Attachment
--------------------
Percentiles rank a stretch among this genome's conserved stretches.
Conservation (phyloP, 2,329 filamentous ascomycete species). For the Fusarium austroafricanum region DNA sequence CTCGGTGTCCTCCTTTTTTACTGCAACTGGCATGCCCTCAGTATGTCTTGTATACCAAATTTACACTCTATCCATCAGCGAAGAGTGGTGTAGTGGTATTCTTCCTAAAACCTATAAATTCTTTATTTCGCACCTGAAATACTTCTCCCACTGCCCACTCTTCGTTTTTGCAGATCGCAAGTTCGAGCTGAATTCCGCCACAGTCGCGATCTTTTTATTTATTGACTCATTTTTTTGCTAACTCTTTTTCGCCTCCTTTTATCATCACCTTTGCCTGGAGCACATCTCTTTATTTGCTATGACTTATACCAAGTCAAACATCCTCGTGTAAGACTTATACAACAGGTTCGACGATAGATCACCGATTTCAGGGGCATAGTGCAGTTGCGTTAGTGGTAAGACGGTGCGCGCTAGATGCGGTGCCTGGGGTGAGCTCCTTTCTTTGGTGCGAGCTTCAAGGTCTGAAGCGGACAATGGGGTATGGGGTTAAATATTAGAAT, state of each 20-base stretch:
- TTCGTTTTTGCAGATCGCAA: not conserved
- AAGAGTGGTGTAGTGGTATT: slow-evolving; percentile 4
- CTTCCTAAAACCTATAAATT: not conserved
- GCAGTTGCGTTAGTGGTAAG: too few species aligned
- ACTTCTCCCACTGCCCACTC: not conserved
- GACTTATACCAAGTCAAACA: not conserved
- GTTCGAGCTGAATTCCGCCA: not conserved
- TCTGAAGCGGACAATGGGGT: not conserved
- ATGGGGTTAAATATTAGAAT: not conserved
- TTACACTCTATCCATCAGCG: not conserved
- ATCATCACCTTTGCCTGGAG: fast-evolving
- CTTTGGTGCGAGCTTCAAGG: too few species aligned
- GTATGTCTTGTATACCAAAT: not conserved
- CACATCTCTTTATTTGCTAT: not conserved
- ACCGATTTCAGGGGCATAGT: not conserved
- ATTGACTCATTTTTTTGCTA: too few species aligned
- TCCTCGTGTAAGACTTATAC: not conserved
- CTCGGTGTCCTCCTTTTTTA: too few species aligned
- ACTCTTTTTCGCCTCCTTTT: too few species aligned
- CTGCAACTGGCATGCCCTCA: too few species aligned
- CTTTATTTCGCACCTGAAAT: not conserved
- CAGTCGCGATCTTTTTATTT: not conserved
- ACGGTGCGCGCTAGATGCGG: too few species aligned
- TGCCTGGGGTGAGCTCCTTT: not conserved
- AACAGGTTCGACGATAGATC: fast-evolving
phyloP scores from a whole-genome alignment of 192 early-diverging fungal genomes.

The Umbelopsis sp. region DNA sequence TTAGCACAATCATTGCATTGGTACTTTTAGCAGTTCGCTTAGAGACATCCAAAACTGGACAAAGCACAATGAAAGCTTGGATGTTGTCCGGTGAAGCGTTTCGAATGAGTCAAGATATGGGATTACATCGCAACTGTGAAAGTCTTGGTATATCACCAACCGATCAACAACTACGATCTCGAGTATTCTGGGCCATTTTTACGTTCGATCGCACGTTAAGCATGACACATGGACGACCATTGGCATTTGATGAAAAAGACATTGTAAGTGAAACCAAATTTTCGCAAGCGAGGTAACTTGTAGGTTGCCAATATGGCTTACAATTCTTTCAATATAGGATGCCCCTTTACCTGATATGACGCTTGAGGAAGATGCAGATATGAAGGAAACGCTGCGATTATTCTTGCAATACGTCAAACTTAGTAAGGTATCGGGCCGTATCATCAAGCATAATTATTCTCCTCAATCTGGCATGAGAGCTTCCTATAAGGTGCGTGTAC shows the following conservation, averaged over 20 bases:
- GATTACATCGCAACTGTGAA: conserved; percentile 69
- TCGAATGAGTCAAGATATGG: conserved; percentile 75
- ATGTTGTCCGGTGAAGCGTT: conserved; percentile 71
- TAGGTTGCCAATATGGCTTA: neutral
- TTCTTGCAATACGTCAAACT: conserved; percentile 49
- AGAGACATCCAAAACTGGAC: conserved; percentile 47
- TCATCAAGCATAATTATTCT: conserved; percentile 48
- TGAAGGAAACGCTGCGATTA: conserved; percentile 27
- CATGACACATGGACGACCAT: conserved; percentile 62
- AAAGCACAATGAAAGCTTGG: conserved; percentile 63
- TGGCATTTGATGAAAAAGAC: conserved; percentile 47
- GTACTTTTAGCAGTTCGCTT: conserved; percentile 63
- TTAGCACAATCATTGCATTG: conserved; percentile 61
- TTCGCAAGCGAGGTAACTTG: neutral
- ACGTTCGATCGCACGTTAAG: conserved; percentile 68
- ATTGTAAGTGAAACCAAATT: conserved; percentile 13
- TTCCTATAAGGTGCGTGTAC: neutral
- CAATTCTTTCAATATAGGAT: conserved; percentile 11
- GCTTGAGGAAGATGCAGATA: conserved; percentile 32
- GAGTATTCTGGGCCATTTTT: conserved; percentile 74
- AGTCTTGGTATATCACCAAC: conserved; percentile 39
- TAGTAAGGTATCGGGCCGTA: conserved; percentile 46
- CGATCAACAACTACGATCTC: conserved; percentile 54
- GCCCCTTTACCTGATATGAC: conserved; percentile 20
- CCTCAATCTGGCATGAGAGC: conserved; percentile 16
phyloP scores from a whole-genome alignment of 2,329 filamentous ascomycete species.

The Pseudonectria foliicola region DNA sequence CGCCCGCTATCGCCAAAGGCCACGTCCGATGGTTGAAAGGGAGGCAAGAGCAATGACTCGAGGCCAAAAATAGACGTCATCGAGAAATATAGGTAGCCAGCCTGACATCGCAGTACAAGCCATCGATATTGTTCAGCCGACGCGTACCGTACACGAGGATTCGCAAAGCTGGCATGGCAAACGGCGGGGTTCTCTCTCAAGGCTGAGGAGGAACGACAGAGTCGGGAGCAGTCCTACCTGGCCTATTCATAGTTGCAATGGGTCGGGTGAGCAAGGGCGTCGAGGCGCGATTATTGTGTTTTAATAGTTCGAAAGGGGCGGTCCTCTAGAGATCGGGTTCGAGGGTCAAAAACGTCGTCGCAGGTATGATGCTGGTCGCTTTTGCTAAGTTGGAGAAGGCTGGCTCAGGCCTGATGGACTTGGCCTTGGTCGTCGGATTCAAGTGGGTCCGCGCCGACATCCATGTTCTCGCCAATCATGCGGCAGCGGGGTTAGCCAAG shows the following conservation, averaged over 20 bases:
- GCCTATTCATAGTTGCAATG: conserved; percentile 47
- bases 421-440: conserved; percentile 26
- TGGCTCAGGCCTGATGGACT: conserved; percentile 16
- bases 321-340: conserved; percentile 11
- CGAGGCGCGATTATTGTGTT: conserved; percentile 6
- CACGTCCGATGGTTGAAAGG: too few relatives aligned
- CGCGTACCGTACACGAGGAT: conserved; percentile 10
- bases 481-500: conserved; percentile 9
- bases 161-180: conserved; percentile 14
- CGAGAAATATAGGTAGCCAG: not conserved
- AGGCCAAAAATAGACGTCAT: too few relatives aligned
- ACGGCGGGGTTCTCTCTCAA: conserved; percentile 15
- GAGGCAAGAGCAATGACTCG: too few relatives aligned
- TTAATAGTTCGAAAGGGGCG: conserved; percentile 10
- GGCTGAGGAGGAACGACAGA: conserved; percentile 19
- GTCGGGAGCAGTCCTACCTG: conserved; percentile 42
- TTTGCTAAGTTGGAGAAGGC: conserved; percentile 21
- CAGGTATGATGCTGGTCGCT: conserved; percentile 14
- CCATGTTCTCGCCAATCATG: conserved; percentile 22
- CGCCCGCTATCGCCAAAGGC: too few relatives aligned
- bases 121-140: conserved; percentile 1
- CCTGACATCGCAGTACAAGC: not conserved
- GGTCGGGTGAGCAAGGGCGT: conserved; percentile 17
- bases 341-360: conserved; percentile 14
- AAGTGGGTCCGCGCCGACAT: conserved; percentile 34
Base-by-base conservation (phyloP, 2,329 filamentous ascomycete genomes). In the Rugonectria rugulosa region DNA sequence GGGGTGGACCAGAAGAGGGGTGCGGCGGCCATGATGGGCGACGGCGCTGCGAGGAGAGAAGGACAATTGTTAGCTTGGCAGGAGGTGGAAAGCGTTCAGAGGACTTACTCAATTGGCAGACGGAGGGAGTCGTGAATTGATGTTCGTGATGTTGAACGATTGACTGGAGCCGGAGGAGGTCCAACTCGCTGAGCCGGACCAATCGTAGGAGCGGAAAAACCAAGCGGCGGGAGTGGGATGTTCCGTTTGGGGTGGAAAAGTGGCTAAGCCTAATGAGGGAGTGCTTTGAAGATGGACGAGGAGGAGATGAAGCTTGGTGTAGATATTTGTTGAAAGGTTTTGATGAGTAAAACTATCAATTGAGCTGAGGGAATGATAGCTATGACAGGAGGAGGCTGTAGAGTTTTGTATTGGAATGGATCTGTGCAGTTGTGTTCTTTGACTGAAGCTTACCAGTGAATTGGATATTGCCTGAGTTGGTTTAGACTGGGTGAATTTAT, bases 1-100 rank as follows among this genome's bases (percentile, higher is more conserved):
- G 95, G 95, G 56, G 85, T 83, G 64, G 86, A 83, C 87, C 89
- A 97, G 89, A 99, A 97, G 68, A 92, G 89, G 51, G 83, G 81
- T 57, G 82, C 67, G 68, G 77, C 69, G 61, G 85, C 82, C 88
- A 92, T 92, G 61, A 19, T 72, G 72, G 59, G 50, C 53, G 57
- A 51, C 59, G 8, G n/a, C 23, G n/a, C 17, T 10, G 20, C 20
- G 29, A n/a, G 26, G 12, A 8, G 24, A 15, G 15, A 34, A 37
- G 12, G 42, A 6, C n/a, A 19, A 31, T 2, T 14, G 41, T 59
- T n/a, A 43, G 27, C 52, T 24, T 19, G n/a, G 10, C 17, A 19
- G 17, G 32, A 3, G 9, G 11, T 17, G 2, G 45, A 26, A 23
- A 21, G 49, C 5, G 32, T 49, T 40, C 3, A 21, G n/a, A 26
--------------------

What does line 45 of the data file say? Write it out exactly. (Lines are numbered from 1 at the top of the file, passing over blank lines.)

- ATTGTAAGTGAAACCAAATT: conserved; percentile 13